Boost C++ Libraries of the most highly regarded and expertly designed C++ library projects in the world. Herb Sutter and Andrei Alexandrescu, C++ Coding Standards


  Copyright 2006-2007 John Maddock.
  Distributed under the Boost Software License, Version 1.0.
  (See accompanying file LICENSE_1_0.txt or copy at

[section:faq FAQ]

[*Q.] I can't get regex++ to work with escape characters, what's going on?

[*A.] If you embed regular expressions in C++ code, then remember that escape 
characters are processed twice: once by the C++ compiler, and once by the 
Boost.Regex expression compiler, so to pass the regular expression \d+ 
to Boost.Regex, you need to embed "\\d+" in your code. Likewise to match a 
literal backslash you will need to embed "\\\\" in your code.

[*Q.] No matter what I do regex_match always returns false, what's going on?

[*A.] The algorithm regex_match only succeeds if the expression matches *all*
of the text, if you want to *find* a sub-string within the text that matches
the expression then use regex_search instead.

[*Q.] Why does using parenthesis in a POSIX regular expression change the 
result of a match?

[*A.] For POSIX (extended and basic) regular expressions, but not for perl regexes, 
parentheses don't only mark; they determine what the best match is as well. 
When the expression is compiled as a POSIX basic or extended regex then Boost.Regex 
follows the POSIX standard leftmost longest rule for determining what matched. 
So if there is more than one possible match after considering the whole expression, 
it looks next at the first sub-expression and then the second sub-expression 
and so on. So...

"'''(0*)([0-9]*)'''" against "00123" would produce
$1 = "00"
$2 = "123"

where as

"0*([0-9])*" against "00123" would produce
$1 = "00123"

If you think about it, had $1 only matched the "123", this would be "less good" 
than the match "00123" which is both further to the left and longer. If you 
want $1 to match only the "123" part, then you need to use something like:


as the expression.

[*Q.] Why don't character ranges work properly (POSIX mode only)?

[*A.] The POSIX standard specifies that character range expressions are 
locale sensitive - so for example the expression [A-Z] will match any 
collating element that collates between 'A' and 'Z'. That means that for 
most locales other than "C" or "POSIX", [A-Z] would match the single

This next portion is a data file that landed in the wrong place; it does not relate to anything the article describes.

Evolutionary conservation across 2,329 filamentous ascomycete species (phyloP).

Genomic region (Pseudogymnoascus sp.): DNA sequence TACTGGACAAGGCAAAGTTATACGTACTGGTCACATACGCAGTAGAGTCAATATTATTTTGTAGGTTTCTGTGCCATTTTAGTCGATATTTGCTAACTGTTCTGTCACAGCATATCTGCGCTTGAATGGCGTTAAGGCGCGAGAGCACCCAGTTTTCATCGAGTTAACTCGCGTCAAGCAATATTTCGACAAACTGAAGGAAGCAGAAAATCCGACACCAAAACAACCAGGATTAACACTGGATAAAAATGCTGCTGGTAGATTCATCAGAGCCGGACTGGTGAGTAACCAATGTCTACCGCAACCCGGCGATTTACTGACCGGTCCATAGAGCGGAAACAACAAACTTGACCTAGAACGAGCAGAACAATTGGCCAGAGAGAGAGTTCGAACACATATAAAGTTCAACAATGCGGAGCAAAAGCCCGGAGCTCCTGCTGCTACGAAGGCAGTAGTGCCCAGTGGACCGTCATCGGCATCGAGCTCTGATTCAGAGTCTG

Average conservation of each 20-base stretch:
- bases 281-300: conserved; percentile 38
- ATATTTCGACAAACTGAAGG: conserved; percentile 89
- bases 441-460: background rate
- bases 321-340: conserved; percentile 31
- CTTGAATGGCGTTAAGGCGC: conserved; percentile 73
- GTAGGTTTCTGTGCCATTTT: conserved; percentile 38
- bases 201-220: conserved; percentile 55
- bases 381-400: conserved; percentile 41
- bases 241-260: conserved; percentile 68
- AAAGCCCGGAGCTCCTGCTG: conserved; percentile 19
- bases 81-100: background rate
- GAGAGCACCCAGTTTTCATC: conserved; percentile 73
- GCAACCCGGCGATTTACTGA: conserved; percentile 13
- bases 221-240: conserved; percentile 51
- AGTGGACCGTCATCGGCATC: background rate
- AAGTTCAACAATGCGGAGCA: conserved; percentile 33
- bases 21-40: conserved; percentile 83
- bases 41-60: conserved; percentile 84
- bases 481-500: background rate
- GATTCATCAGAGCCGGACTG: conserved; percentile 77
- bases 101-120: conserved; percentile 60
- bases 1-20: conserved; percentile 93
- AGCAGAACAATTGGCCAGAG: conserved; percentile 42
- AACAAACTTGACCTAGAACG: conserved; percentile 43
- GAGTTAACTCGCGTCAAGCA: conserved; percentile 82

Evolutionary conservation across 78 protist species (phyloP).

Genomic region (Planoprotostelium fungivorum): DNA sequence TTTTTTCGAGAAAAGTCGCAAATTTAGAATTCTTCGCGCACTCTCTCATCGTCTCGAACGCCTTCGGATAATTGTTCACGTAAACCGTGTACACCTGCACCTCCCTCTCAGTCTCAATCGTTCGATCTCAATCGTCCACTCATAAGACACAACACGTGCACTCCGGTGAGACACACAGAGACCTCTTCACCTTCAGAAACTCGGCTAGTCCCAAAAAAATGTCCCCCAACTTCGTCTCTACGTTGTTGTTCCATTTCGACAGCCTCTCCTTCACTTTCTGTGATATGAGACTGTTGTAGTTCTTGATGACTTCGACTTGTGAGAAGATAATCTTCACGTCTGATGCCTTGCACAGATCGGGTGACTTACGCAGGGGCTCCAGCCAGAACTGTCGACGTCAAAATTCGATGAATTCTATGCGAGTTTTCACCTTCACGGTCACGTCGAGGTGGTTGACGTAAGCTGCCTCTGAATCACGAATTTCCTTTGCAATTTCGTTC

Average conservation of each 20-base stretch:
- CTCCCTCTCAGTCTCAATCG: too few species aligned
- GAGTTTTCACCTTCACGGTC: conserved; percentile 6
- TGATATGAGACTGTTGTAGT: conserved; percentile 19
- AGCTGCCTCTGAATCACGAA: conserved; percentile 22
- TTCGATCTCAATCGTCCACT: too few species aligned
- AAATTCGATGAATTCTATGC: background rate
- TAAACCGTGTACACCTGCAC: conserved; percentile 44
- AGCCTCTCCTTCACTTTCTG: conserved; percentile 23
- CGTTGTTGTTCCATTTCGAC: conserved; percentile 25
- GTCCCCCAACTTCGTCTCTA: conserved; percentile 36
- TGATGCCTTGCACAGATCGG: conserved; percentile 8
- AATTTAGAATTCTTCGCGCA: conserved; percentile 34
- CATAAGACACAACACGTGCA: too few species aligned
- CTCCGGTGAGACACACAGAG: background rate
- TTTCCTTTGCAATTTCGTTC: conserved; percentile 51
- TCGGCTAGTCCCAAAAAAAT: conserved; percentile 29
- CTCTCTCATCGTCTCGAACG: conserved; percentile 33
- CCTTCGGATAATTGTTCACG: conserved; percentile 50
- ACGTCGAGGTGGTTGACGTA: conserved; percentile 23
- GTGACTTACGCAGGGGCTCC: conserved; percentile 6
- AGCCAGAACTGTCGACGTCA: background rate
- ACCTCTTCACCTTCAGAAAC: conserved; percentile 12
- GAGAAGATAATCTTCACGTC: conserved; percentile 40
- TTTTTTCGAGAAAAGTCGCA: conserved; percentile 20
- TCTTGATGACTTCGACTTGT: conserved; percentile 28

character 't' for example, which is not what most people expect - or 
at least not what most people have come to expect from regular 
expression engines. For this reason, the default behaviour of Boost.Regex 
(perl mode) is to turn locale sensitive collation off by not setting the 
`regex_constants::collate` compile time flag. However if you set a non-default 
compile time flag - for example `regex_constants::extended` or 
`regex_constants::basic`, then locale dependent collation will be enabled, 
this also applies to the POSIX API functions which use either 
`regex_constants::extended` or `regex_constants::basic` internally. 
[Note - when `regex_constants::nocollate` in effect, the library behaves 
"as if" the LC_COLLATE locale category were always "C", regardless of what 
its actually set to - end note].

[*Q.] Why are there no throw specifications on any of the functions? 
What exceptions can the library throw?

[*A.] Not all compilers support (or honor) throw specifications, others 
support them but with reduced efficiency. Throw specifications may be added 
at a later date as compilers begin to handle this better. The library 
should throw only three types of exception: [boost::regex_error] can be 
thrown by [basic_regex] when compiling a regular expression, `std::runtime_error` 
can be thrown when a call to `basic_regex::imbue` tries to open a message 
catalogue that doesn't exist, or when a call to [regex_search] or [regex_match] 
results in an "everlasting" search, or when a call to `RegEx::GrepFiles` or 
`RegEx::FindFiles` tries to open a file that cannot be opened, finally 
`std::bad_alloc` can be thrown by just about any of the functions in this library.

[*Q.] Why can't I use the "convenience" versions of regex_match / 
regex_search / regex_grep / regex_format / regex_merge?

[*A.] These versions may or may not be available depending upon the 
capabilities of your compiler, the rules determining the format of 
these functions are quite complex - and only the versions visible to 
a standard compliant compiler are given in the help. To find out 
what your compiler supports, run <boost/regex.hpp> through your 
C++ pre-processor, and search the output file for the function 
that you are interested in.  Note however, that very few current
compilers still have problems with these overloaded functions.